May 12 is a significant date in the cybersecurity world. It marks the anniversary of WannaCry, the biggest ransomware attack to date. It spread at unprecedented speed globally, infecting over 200,000 business and personal computers across 150 countries in just three days, and leaving chaos in its wake.
The global financial and economic losses resulting from the attack range are estimated to be in the range of hundreds of millions, to billions of dollars. The UK’s National Health Service (NHS) was hit particularly hard: over a third of NHS organizations were disrupted across the UK, resulting in the cancellation of nearly 20,000 hospital appointments and operations.
WannaCry was able to spread so rapidly because it exploited the Windows vulnerability MS17-010, known as the ‘EternalBlue’ exploit, which enabled attackers to execute code remotely on PCs. Microsoft had actually released a patch for the vulnerability in March 2017 — eight weeks before the WannaCry attack — yet the ransomware still managed to cause widespread damage because many organizations had not applied the patch their systems, and did not have appropriate security measures in place to block the ransomware.
And despite the worldwide disruption caused by WannaCry, many organizations still did not take the simple step of patching their systems. Just six weeks later, in June 2017, the NotPetya ransomware strain used the same EternalBlue exploit to attack Ukrainian critical infrastructure systems.
What’s even more surprising is that these two aggressive ransomware variants are still causing problems for businesses: in March 2018, Boeing was reported to have been hit by WannaCry. And New research from AV vendor, Avast, shows that 29% of Windows-based PCs globally are still not patched against EternalBlue – leaving them exposed to further exploits.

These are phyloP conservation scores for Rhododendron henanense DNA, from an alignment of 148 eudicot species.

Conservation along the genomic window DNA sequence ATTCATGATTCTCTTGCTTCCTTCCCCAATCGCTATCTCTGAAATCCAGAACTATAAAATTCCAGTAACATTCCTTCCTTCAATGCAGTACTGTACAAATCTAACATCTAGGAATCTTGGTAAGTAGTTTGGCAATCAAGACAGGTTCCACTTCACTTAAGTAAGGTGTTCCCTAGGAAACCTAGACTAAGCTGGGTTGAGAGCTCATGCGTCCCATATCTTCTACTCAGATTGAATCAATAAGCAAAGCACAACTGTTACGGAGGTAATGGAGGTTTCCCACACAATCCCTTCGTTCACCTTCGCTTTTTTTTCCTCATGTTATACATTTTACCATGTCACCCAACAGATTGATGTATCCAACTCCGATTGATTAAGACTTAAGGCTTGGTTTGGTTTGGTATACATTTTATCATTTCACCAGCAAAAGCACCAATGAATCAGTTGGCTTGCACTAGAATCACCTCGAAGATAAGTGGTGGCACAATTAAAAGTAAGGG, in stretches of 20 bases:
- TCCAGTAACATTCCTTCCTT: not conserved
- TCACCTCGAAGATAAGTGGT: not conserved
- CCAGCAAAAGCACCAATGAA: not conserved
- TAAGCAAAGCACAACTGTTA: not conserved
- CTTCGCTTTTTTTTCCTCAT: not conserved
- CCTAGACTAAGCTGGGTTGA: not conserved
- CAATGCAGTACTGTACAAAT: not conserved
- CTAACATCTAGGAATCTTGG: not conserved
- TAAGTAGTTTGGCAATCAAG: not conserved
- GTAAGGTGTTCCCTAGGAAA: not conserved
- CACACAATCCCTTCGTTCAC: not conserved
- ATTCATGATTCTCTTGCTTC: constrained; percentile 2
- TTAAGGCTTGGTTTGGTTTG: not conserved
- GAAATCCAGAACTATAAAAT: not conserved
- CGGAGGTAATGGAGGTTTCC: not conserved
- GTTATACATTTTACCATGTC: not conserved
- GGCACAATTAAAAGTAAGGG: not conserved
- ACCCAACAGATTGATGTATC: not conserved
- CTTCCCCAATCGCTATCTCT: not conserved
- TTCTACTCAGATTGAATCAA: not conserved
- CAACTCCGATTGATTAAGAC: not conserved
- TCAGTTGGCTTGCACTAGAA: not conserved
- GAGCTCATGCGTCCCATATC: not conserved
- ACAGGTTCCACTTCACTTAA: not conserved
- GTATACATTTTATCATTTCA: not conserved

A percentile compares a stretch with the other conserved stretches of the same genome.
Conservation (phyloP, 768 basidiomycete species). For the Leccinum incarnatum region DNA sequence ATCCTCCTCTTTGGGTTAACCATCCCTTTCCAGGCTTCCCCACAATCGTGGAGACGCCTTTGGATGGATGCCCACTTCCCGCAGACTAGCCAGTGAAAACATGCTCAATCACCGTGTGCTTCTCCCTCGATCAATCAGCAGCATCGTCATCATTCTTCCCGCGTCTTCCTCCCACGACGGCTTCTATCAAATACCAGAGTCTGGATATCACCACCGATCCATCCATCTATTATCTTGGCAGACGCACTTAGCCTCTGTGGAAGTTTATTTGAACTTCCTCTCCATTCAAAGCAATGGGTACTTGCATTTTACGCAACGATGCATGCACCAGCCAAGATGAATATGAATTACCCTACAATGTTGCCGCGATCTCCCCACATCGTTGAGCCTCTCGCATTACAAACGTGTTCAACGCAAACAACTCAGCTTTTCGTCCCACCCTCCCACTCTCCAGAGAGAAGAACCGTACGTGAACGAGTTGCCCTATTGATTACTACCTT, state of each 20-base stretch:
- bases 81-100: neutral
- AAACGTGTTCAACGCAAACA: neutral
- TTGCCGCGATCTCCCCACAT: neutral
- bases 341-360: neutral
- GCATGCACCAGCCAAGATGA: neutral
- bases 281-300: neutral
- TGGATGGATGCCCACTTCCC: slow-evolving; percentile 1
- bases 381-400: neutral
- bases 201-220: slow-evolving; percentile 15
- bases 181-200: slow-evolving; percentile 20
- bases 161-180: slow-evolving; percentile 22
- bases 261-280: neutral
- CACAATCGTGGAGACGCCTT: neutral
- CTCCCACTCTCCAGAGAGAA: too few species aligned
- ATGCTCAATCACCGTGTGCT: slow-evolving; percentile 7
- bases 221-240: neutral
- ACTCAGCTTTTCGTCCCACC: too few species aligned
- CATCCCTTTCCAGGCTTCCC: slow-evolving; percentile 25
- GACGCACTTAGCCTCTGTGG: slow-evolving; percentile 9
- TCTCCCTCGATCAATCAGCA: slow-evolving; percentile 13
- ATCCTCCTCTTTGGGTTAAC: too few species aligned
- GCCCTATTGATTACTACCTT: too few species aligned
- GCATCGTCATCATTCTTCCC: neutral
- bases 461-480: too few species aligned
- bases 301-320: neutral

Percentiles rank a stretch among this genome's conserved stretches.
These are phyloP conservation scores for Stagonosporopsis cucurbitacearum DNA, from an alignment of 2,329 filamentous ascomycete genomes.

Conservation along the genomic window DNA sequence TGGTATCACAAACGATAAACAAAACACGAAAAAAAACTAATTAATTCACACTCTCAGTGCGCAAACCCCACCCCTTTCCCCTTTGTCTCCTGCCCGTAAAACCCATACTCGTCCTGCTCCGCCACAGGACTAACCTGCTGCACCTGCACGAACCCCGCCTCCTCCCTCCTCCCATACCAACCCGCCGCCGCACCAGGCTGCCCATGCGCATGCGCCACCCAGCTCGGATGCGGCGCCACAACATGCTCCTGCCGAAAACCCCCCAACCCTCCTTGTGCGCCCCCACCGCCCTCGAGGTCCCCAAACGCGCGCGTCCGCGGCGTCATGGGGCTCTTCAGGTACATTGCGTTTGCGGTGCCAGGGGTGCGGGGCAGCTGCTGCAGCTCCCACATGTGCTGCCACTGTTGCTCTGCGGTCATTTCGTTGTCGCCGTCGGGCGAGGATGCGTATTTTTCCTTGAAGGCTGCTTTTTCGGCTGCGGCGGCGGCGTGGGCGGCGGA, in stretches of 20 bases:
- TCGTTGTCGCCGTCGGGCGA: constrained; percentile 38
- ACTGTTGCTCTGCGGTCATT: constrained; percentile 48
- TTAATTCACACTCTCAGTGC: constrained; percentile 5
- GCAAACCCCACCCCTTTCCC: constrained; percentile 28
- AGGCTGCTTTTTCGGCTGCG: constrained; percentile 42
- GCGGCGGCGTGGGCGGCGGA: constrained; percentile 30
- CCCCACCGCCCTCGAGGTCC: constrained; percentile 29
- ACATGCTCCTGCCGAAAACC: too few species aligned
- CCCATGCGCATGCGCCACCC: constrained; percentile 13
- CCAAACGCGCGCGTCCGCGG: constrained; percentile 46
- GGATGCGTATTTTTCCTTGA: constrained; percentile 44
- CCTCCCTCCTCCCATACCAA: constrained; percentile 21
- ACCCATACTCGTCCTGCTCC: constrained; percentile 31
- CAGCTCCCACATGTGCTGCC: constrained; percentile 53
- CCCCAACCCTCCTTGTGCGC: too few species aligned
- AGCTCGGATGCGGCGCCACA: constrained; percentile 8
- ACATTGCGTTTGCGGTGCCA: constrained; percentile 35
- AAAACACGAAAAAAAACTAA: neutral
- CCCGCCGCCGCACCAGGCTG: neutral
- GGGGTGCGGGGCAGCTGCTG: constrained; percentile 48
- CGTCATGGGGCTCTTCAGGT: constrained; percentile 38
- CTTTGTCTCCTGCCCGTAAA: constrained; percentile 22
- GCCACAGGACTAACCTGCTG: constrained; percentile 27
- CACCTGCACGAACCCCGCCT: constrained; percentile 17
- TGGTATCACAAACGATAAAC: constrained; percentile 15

A patch in time …
So what should organizations do to mitigate their risk of falling victim to a damaging ransomware attack? Well first and foremost is to ensure that the latest software patches are always applied to systems, as quickly as possible. Ransomware can be sophisticated in many ways, but it’s also fairly dumb that all it needs is to be able to exploit a basic vulnerability in order to breach an organization. It relies on people skipping basic security tasks.
If those responsible for the City of Atlanta’s IT had applied the latest Windows patches before, or following the WannaCry attack last year, it probably wouldn’t have fallen victim to the SamSam ransomware attack which crippled its systems in March of this year (the patch for that vulnerability were released at the same time as those for WannaCry).
So patching is critical. Then, it’s a question of using the security best practices that can prevent, or dramatically limit the impact of all types of ransomware attacks. These are covered in detail here, but to recap, they include:
As the philosopher George Santayana wrote, ‘Those who cannot remember the past are condemned to repeat it.’ Remembering WannaCry and the damage it did just a year ago – and how easy it would have been to prevent much of that damage –will help ensure that your organization is better prepared for the next ransomware attack.
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